Skinner's belief that 'operant conditioning' is the true explanation of human behaviour has put him in direct conflict with philosophical arguments which uphold free will. Skinner claims that in no... real sense do we choose to do something but that in fact we act according to the rewards or punishments that such an action might bring about. To use his words, our behaviour is controlled by contingency reinforcements. His argument extends into the political field because he believes that, as we manipulate the rewards (or 'reinforcements') for any action people can be controlled to behave in a way which is for the general good of our society. Geoffrey Warnock attempts to pinpoint what he sees as the contradictions within Skinner's arguments. He asks how, in Skinners view, a political power can manipulate reinforcements without freely choosing which actions are to be rewarded and which punished.
Metadata describing this Open University video programme
Module code and title: A303, Problems of philosophy
Item code: A303; 09
First transmission date: 08-08-1973
Published: 1973
Rights Statement:
Restrictions on use:
Duration: 00:24:30
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Producer: Richard Callanan
Contributors: B.F Skinner; Godfrey Norman Agmondisham Vesey; Geoffrey Warnock
Publisher: BBC Open University
Keyword(s): Behaviourism
Footage description: Godfrey Vesey opens the programme, explains its intention, introduces the other participants and starts off by posing the question whether, although a person's behaviour can be explained in terms of contingencies of environmental reinforcement, would that person's explanation of his behaviour in terms of intentions, ideas and thoughts render the former explanation bogus? B.F.Skinner replies using as an example a visit to the theatre. Warnock replies. He suggests that Skinner's well known viewpoint is perhaps not so extreme as one might be led to believe. Skinner explains how his visit to the theatre can be explained in terms of the contingencies of environmental reinforcement. Warnock replies that there is nothing in what Skinner says to make one want to deny that intentions occur at least in man. Skinner defines what he feels to be the difference between his standpoint and that of Warnock. The latter wishes to ascribe to purposes, intentions etc. dimensions which Skinner wishes to avoid. Warnock redefines Skinner's proposition. Godfrey Vesey now introduces the question of the morality of behaviour control by conditioning. He poses the question: To what ends? Skinner is the first to reply; Warnock draws a parallel between Skinner and Hobbes, and introduces the social and political problems in conditioning. Skinner makes it clear that he possesses a technology but not a set of criteria by which it might be used in a social context in which political considerations are involved. Warnock returns to Hobbes, citing the latter's over riding value that above all must remain the personal survival of the individual. Vesey introduces the notion of changes in culture and the question of what changes are desirable in a culture. Warnock presses Skinner to be more precise as to the values which should survive in his opinion in a given culture. Warnock defines the difference between his viewpoint and that of Skinner. They return to the previous point that Skinner posesses a technology but not a complete confidence that his expertise should be applied without debate. Skinner refutes the suggestion that he has in mind the idea of the 'master manipulator' set above the society which is being moulded. Vesey brings the programme to a close.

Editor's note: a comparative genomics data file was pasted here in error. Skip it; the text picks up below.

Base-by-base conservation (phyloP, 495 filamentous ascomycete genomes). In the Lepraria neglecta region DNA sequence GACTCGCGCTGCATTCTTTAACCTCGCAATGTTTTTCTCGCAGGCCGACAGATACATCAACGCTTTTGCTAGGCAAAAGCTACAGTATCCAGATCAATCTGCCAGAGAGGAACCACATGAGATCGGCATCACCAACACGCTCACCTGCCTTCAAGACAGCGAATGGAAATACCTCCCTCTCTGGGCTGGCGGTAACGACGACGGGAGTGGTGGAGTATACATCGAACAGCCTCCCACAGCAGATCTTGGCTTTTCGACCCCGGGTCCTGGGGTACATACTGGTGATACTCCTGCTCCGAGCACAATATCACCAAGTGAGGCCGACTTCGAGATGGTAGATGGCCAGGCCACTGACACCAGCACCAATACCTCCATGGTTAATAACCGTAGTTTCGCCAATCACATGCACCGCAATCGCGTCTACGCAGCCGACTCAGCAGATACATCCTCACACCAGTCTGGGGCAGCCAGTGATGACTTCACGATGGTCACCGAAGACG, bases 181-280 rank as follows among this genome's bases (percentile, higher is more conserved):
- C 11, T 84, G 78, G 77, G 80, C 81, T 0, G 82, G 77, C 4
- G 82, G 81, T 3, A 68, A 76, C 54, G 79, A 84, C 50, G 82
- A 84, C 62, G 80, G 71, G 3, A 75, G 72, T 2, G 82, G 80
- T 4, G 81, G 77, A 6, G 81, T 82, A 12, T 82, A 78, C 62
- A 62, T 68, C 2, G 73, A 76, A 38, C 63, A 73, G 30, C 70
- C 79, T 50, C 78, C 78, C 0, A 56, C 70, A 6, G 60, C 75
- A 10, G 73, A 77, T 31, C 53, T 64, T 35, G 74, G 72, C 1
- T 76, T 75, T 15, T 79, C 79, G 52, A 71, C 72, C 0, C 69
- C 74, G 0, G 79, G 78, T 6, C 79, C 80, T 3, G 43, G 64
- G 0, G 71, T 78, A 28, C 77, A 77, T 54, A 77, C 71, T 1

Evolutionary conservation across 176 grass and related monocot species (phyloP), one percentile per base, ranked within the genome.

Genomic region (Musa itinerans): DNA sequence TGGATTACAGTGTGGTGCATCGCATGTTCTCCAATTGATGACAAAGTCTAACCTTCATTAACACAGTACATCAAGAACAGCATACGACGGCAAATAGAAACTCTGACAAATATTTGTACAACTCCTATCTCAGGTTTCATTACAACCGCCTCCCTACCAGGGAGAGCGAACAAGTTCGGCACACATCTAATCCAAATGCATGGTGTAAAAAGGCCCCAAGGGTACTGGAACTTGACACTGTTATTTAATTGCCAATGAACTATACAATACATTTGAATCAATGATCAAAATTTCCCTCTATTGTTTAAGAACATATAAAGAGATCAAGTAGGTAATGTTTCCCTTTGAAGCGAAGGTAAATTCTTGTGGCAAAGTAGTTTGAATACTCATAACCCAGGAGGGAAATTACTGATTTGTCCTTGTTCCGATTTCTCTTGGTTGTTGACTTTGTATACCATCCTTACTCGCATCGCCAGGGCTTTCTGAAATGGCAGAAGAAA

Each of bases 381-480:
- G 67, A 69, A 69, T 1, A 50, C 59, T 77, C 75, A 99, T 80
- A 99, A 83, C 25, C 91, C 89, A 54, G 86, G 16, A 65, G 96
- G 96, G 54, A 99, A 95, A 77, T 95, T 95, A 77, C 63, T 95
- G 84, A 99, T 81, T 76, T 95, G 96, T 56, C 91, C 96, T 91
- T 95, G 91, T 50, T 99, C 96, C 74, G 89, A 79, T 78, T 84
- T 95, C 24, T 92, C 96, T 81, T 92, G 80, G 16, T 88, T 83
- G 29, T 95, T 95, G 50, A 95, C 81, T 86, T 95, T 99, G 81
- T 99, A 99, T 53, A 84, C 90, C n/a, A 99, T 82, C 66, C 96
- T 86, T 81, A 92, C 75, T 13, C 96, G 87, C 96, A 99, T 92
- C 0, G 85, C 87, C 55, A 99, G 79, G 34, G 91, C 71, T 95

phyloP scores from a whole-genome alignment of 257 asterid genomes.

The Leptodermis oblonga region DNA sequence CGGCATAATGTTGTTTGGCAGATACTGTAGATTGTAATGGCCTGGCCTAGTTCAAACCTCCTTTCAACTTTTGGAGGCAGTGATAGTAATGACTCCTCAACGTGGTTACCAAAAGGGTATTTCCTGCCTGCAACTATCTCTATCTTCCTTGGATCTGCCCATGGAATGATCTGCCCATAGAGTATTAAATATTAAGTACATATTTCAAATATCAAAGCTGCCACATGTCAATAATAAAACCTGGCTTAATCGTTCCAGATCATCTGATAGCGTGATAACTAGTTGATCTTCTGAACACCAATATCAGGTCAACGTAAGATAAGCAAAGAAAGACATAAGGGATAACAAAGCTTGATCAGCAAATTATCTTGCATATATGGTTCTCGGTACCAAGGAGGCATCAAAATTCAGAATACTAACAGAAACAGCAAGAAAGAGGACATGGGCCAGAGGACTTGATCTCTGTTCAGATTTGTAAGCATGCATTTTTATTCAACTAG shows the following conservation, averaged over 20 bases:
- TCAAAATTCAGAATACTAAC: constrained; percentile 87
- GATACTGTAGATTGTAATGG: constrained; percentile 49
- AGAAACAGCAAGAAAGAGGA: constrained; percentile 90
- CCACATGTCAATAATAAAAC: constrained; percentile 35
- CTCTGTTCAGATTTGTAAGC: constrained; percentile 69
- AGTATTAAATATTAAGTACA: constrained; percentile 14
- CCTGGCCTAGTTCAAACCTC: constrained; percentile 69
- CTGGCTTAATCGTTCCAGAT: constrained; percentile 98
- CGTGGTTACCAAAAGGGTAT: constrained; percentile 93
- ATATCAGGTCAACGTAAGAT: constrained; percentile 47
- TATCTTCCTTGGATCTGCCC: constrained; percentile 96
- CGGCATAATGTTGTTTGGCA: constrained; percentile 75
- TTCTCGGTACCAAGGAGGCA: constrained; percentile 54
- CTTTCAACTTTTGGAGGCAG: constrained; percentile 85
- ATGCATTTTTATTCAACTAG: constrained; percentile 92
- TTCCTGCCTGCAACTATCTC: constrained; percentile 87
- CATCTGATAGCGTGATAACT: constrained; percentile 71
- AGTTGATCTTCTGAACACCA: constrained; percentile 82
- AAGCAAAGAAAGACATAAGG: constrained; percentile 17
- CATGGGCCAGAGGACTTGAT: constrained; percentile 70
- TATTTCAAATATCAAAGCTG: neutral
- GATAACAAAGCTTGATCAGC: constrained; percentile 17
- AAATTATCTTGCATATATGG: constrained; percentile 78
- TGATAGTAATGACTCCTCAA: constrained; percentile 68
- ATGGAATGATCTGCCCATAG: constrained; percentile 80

Master spool number: 6LT/70871
Production number: 00525_3022
Videofinder number: 606
Available to public: yes